The Temple of Heaven, Beijing

The Emperor of China was thought to be the son of Heaven. He derived his authority not just by succeeding the Emperor before him from his dynasty, but from his performance as one who could care for his people. Primarily, the Emperor was responsible for feeding the people. A good year with good harvests and plentiful food would be an affirmation of the Emperor’s power. If there were bad years and people starved, the Emperor was seen as not deserving of the blessings of Heaven and his authority was in question. For that reason, the Emperors were highly motivated to pray for rains and good harvests.

Twice a year, from the Forbidden City, the center of Beijing, the crossroads of the world– after all, China calls itself The Middle Kingdom– the Emperor would make his way south with a large entourage of officials in ceremonial dress in a procession that would take three days (although in fact, it was only a couple of miles). During the time the procession was passing, people were to stay inside so as not to see the procession. Those who were by chance outside, had to fall to the ground and lie there with their faces down until the procession passed.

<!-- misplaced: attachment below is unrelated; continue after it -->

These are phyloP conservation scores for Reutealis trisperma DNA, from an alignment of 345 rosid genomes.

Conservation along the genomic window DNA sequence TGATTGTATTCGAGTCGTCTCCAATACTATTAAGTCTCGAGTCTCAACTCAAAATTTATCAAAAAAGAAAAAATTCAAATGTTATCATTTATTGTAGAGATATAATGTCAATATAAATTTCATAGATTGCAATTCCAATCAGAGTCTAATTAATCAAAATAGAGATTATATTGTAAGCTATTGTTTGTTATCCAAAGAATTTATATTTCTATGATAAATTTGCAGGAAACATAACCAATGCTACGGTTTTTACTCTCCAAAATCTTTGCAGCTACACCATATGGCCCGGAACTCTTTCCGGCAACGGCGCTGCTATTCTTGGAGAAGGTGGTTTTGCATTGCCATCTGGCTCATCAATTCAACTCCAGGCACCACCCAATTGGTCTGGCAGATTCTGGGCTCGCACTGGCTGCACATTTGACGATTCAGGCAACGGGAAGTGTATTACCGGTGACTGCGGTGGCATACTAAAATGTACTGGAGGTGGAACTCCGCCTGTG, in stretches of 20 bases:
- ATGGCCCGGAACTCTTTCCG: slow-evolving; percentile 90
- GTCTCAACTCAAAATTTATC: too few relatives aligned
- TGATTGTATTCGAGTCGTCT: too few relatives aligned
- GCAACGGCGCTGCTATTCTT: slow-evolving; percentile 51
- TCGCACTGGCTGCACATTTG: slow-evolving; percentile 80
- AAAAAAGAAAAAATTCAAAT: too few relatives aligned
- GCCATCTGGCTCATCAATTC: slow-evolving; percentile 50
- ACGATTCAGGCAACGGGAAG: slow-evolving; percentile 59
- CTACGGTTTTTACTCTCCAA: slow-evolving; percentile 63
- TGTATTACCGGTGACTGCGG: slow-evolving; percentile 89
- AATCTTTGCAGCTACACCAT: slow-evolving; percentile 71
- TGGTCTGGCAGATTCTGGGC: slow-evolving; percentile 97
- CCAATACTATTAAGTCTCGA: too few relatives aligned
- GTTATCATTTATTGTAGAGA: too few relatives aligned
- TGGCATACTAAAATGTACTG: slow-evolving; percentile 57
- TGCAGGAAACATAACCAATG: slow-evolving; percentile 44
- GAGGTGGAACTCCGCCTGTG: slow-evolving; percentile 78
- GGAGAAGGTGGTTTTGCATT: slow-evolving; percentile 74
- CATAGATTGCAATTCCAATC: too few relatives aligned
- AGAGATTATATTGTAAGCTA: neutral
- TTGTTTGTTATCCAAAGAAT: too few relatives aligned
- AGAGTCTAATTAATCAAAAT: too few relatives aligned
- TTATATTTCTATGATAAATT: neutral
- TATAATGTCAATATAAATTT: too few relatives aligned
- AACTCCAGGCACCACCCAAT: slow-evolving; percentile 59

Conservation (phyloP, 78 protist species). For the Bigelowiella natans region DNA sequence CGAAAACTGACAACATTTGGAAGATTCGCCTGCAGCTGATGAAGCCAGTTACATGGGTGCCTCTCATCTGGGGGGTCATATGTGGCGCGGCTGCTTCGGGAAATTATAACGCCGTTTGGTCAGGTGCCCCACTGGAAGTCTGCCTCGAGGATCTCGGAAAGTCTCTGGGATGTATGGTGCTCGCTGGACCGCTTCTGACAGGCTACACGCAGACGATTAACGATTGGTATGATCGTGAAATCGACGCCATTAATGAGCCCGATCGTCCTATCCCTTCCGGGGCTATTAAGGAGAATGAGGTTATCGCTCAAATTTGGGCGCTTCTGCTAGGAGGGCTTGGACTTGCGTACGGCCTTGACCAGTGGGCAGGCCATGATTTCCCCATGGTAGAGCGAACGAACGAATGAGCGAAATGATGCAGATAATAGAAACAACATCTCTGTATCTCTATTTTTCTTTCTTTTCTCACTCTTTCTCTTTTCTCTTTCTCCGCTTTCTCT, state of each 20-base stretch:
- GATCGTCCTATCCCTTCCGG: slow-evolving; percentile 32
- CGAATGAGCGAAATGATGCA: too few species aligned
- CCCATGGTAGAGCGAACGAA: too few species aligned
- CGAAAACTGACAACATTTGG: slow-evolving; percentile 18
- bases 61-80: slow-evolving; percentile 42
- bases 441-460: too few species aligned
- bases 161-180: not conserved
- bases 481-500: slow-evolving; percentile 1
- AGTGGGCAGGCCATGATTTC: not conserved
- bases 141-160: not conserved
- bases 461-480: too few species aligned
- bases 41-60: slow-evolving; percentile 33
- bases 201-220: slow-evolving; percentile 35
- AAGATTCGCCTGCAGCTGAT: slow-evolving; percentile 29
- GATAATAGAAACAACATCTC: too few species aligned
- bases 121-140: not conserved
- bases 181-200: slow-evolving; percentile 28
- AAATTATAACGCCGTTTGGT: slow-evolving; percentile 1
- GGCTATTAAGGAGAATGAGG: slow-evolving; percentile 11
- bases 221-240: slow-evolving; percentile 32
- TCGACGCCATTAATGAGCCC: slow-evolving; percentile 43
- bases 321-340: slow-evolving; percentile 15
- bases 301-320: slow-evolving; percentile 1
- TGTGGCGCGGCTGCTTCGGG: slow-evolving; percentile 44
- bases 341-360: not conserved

After a southward walk, the procession would turn east and then north again to enter the Temple complex. Once in the compound of the Temple of Heaven, the Emperor would make his way north and would spend three days fasting and praying before putting on special ceremonial garments and praying in the Hall of Prayer for Good Harvests.

Here are some pictures of the complex:

The Imperial Vault of Heaven

The Imperial Vault of Heaven

Gate between Hall of Prayer for Good Harvests and Imperial Vault of Heaven

The Gate

The Gate

Our group August 2007 in front of the Hall of Prayer for Good Harvests

Our group August 2007 in front of the Hall of Prayer for Good Harvests

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